Augsburg College student Marquell Moorer ’17 was featured in an NPR story describing the difficulty students and their families face in comparing college financial aid packages. Moorer was accepted into a dozen colleges and universities following high school, and he described the confusion he experienced when he attempted to assess his financial obligation to each institution.
Moorer was involved in College Possible, a college access program that Augsburg supports by offering scholarships for participants. College Possible helped Moorer in making his decision to attend Augsburg.
Learn more on the NPR website.
Augsburg College was mentioned by the Twin Cities Daily Planet as a result of the traditional powwow held annually by the college.
The event, which was sponsored by the Augsburg American Indian Student Association and American Indian Student Services, featured traditional Native American dancers, drummers, singers, and food.
To learn more about Augsburg’s annual powwow, visit the Twin Cities Daily Planet news site.
In mid-March, Augsburg College won its 12th NCAA Division III wrestling championship and took home a number of awards from the National Wrestling Coaches Association.
Head coach Jim Moulsoff was named Division III National Coach of the Year and Division III Rookie Coach of the Year. Tony Valek ’12 was named Assistant Coach of the Year, and Mike Fuenffinger ’15 won his second national title and the Outstanding Wrestler honor. Eric Hensel ’16 won Most Falls in Least Time, and Donny Longendyke ’15 earned his first national title.
Media coverage of Augsburg’s NCAA Championship win includes the following:
Augsburg College was mentioned in the Minneapolis Star Tribune as part of an article about Muslim student associations that boast women in leadership roles.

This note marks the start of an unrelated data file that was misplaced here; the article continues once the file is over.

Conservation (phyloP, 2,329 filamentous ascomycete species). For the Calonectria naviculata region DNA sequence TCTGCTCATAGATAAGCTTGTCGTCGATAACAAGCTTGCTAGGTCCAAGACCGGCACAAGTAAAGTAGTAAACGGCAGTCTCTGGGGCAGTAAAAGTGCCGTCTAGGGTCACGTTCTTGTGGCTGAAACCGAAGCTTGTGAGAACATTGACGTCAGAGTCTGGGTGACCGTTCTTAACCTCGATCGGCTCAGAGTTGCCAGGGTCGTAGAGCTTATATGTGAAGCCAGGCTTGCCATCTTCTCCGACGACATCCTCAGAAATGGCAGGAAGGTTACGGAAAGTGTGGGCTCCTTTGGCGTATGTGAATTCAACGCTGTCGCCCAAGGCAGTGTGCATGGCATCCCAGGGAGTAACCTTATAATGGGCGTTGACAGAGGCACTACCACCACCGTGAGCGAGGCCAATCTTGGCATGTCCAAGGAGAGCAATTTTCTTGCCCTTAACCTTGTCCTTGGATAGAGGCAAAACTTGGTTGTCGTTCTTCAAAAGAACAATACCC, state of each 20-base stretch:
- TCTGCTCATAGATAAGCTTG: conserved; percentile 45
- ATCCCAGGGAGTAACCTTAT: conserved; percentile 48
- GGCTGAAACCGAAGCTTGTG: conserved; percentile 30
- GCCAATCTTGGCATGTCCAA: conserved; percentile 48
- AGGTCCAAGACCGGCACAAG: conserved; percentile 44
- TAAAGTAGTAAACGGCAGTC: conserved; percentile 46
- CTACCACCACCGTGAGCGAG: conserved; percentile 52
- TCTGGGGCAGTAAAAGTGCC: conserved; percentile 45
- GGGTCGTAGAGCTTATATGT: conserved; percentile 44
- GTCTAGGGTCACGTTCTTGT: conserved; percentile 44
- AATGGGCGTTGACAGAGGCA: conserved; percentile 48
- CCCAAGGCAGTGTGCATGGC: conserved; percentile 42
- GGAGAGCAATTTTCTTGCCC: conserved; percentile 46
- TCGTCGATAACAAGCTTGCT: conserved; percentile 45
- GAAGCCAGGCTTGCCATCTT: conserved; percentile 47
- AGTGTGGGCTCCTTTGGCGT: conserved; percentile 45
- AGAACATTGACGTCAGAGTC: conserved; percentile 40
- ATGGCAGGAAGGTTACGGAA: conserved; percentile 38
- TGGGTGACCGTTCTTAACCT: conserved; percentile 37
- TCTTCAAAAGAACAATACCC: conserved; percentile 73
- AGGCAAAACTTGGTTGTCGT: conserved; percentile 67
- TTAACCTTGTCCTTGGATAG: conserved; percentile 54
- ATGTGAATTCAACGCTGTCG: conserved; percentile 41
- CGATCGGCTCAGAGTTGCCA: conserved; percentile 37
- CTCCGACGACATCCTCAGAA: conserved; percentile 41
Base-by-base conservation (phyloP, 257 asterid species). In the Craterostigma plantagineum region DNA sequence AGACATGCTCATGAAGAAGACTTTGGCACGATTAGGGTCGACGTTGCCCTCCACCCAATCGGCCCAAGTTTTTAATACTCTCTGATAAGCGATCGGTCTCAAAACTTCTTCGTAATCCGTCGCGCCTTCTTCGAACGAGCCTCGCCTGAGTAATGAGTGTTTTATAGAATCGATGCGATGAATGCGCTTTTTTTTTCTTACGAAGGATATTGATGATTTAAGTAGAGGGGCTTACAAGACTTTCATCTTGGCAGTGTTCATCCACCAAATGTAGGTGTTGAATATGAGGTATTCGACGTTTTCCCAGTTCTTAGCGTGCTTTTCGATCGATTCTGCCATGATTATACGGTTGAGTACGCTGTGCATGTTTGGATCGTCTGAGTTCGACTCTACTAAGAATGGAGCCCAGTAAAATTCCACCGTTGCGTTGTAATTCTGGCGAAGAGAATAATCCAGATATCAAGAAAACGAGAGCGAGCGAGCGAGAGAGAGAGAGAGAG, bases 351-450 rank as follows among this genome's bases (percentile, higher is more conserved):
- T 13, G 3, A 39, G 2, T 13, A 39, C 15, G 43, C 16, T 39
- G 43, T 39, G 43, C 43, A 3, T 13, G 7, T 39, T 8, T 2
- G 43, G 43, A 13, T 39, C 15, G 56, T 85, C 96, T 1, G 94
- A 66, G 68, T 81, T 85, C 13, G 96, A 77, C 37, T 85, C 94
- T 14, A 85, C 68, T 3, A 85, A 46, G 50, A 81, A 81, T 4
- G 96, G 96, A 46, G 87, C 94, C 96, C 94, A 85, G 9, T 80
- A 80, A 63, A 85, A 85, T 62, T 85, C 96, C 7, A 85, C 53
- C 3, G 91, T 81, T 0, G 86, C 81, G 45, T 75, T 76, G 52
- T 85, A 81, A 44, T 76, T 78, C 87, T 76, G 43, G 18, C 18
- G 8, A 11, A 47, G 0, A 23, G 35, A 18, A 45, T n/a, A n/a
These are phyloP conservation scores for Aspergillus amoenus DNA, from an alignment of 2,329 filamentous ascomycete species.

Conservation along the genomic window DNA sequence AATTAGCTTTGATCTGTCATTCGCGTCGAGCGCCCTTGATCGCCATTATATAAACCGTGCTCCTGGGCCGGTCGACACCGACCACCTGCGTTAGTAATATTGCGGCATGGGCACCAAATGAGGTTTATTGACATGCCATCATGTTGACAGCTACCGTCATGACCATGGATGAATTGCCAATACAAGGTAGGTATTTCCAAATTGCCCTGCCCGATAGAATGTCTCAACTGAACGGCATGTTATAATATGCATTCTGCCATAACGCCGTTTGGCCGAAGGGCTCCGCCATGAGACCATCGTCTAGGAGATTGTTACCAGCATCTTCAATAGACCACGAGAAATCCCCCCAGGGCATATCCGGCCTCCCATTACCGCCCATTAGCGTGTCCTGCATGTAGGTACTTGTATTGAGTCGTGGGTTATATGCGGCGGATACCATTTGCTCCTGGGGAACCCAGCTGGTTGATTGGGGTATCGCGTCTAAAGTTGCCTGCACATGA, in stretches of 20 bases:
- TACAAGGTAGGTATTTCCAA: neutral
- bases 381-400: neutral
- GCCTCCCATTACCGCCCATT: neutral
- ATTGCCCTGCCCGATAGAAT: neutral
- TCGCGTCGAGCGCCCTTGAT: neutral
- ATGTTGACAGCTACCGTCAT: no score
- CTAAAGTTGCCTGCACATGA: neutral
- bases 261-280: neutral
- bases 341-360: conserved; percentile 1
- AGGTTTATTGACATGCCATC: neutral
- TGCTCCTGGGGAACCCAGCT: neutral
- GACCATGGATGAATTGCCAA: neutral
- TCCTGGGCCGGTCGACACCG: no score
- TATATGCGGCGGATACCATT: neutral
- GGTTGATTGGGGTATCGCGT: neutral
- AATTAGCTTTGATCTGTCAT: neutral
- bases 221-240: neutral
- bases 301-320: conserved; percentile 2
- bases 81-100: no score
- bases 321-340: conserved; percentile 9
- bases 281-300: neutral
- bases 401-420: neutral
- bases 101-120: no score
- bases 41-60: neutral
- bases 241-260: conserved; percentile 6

Augsburg’s Muslim Student Association, led by Muna Mohamed ’16, aims to promote unity among Muslim students and to raise awareness within the Augsburg community about the culture, history, and language of the Muslim community.
To learn more about Augsburg’s Muslim Student Association and similar organizations at other campuses, visit the Star Tribune news site.
Minnesota Public Radio’s Tim Post profiled Augsburg College’s East African Student to Teacher (EAST) program, which works to recruit and train teachers of East African descent in an effort to help close the K-12 achievement gap.
The program, directed by Audrey Lensmire, assistant professor of education, told Post that by “having more teachers of color in our K-12 system, their professional voice will be shared by their colleagues.”
Post spoke with two current EAST scholars, Abdiasis Hirsi and Asma Ibrahim. Hirsi, who teaches at Wellstone International High School, was born in Somalia and raised in Kenya. He shared with Post that when he was only 19, Hirsi helped start a school in Nairobi to teach English to Somali refugees. Ibrahim, who shared with Post that she was born in Pakistan to Somali refugees, said she had a difficult time as a student in connecting with her teachers in Owatonna. She hopes to become a teacher to help students who are like her become comfortable enough to learn.
EAST is funded by the Collaborative Urban Educator Program and received $390,000 for two school years including 2013-14 to 2014-15. Additional funding is now being sought from the Minnesota State Legislature. State Sen. Kari Dziedzic has introduced a bill to nearly double funding over the next two years.